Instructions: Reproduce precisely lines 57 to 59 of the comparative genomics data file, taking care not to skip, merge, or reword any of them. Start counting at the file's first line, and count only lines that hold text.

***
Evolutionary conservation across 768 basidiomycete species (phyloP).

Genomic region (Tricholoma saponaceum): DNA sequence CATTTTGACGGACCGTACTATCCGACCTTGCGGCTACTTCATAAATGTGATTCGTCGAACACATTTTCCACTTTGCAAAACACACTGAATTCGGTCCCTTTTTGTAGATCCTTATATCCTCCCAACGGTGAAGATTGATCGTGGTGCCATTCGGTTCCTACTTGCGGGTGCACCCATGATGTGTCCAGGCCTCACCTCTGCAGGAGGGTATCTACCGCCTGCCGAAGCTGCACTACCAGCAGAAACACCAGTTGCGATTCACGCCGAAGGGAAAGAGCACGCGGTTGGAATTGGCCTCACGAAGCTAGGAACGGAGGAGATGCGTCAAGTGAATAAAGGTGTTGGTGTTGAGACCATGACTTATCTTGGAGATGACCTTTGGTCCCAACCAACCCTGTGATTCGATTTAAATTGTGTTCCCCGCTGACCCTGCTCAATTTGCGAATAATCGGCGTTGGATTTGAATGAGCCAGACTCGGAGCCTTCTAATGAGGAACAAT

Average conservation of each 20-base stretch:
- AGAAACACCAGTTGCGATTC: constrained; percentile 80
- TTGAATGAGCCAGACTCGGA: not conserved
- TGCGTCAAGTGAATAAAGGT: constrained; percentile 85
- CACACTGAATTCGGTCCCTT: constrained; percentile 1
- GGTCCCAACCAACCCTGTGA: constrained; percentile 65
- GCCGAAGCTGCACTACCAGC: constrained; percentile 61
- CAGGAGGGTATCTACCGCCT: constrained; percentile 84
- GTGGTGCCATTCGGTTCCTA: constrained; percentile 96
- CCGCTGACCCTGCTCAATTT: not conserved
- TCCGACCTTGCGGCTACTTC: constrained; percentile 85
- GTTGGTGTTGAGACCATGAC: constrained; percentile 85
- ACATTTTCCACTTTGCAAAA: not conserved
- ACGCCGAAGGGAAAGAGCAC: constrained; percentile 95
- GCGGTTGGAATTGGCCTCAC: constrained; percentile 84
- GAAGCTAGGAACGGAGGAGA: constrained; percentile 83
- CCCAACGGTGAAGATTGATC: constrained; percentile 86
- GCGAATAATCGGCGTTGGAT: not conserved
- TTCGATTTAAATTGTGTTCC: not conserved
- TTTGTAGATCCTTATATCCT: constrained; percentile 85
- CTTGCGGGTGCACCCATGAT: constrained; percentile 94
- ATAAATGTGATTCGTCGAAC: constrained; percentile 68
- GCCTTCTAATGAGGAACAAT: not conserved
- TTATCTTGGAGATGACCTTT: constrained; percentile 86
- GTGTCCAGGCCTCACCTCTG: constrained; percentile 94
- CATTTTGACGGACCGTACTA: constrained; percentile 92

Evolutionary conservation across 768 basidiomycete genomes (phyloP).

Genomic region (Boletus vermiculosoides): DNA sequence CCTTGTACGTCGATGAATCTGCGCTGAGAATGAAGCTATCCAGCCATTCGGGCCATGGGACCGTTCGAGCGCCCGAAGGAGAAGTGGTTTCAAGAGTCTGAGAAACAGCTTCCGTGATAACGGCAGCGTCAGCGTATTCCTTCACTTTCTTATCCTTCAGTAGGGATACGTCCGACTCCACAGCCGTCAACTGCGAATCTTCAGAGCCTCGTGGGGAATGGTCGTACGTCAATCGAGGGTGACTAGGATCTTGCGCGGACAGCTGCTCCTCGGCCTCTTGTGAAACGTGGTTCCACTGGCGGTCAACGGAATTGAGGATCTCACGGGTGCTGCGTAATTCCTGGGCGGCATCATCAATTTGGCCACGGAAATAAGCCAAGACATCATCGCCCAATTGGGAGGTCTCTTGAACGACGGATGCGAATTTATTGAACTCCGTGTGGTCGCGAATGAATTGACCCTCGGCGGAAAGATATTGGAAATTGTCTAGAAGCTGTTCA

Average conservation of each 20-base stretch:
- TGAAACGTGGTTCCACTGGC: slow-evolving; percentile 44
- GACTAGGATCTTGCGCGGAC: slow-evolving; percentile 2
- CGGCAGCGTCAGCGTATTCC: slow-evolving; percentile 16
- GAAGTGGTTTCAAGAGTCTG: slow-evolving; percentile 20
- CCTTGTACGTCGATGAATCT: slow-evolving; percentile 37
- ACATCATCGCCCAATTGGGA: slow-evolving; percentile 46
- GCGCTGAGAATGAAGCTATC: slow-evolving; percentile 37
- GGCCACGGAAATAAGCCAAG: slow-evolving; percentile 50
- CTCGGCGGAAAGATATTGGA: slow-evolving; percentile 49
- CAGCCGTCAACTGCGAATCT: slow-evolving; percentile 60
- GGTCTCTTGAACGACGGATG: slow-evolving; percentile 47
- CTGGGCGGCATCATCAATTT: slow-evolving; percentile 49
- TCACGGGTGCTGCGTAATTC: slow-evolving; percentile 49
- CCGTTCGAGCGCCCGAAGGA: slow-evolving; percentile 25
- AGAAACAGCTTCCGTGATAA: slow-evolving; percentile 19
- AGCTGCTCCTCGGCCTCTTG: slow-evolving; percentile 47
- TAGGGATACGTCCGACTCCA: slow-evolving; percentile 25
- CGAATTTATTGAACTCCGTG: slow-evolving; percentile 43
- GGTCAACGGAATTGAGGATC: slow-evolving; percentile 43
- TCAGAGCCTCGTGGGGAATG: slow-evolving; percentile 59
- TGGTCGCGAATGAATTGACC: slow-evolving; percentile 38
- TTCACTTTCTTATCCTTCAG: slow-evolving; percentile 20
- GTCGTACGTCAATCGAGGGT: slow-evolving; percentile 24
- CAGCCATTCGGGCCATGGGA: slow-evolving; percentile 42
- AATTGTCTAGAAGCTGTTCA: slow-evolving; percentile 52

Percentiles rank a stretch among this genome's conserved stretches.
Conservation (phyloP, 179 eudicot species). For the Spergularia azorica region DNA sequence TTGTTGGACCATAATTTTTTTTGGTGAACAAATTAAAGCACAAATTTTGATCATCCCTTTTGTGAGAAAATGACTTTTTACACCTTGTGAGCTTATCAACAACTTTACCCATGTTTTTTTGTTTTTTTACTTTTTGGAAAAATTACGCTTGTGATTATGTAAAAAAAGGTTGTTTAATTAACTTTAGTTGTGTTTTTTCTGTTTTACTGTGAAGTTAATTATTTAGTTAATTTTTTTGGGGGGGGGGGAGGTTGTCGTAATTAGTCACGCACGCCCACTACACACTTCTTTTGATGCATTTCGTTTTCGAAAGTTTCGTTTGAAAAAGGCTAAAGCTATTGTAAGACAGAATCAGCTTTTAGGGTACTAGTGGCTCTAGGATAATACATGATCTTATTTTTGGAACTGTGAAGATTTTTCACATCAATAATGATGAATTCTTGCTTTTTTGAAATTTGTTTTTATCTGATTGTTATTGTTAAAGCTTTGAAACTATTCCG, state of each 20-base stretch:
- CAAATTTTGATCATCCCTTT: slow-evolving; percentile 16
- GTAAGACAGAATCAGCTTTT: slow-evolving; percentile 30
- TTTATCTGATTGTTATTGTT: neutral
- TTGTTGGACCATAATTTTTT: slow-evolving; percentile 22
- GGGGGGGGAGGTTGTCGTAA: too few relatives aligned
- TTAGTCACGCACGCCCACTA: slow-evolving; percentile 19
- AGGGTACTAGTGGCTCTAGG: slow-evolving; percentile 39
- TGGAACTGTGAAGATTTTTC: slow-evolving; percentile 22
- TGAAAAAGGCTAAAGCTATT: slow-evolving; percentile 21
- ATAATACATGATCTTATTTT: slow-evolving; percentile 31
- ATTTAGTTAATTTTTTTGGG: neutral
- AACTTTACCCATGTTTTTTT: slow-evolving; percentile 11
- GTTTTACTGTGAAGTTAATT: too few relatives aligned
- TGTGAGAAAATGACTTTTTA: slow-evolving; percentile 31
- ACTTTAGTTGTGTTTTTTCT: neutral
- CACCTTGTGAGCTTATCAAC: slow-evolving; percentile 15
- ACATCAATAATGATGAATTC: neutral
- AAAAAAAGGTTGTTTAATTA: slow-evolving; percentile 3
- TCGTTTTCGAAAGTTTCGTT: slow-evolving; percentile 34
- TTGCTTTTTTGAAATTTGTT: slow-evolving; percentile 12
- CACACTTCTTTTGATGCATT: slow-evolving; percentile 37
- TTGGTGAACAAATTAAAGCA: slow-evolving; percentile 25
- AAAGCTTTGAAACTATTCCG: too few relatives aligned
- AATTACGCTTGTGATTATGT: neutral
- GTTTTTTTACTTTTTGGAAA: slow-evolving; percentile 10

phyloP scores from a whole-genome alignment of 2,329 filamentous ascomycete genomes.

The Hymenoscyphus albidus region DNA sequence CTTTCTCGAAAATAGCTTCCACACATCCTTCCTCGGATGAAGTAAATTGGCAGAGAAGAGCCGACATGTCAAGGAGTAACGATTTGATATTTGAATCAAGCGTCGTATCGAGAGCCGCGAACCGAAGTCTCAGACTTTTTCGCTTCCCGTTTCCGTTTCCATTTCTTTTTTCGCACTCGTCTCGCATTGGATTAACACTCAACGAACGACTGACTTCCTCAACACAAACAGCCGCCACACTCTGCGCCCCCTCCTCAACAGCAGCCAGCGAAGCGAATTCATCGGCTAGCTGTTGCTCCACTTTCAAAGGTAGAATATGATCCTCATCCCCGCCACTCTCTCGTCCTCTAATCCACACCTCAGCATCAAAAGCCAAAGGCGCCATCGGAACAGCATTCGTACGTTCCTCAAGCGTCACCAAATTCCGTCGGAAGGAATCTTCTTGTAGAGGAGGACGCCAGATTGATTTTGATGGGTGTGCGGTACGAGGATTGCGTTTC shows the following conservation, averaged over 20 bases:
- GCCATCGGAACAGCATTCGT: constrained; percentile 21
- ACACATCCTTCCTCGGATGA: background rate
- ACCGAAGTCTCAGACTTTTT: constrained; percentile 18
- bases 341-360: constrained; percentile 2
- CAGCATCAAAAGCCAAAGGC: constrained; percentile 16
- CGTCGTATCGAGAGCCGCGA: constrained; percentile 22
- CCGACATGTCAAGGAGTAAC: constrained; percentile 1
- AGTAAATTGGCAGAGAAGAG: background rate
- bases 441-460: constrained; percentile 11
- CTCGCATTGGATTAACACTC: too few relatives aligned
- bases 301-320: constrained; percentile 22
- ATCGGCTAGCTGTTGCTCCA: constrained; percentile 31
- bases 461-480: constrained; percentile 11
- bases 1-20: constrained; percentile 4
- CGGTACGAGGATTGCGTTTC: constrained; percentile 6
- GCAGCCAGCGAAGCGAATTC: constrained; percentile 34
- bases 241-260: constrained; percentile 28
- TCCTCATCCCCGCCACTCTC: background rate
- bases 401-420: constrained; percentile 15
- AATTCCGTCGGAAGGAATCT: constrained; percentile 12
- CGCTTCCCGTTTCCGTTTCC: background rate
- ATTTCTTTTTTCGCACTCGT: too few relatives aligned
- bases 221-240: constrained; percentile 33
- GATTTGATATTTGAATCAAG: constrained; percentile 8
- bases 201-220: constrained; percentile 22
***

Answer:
Percentiles rank a stretch among this genome's conserved stretches.
Conservation (phyloP, 179 eudicot species). For the Spergularia azorica region DNA sequence TTGTTGGACCATAATTTTTTTTGGTGAACAAATTAAAGCACAAATTTTGATCATCCCTTTTGTGAGAAAATGACTTTTTACACCTTGTGAGCTTATCAACAACTTTACCCATGTTTTTTTGTTTTTTTACTTTTTGGAAAAATTACGCTTGTGATTATGTAAAAAAAGGTTGTTTAATTAACTTTAGTTGTGTTTTTTCTGTTTTACTGTGAAGTTAATTATTTAGTTAATTTTTTTGGGGGGGGGGGAGGTTGTCGTAATTAGTCACGCACGCCCACTACACACTTCTTTTGATGCATTTCGTTTTCGAAAGTTTCGTTTGAAAAAGGCTAAAGCTATTGTAAGACAGAATCAGCTTTTAGGGTACTAGTGGCTCTAGGATAATACATGATCTTATTTTTGGAACTGTGAAGATTTTTCACATCAATAATGATGAATTCTTGCTTTTTTGAAATTTGTTTTTATCTGATTGTTATTGTTAAAGCTTTGAAACTATTCCG, state of each 20-base stretch:
- CAAATTTTGATCATCCCTTT: slow-evolving; percentile 16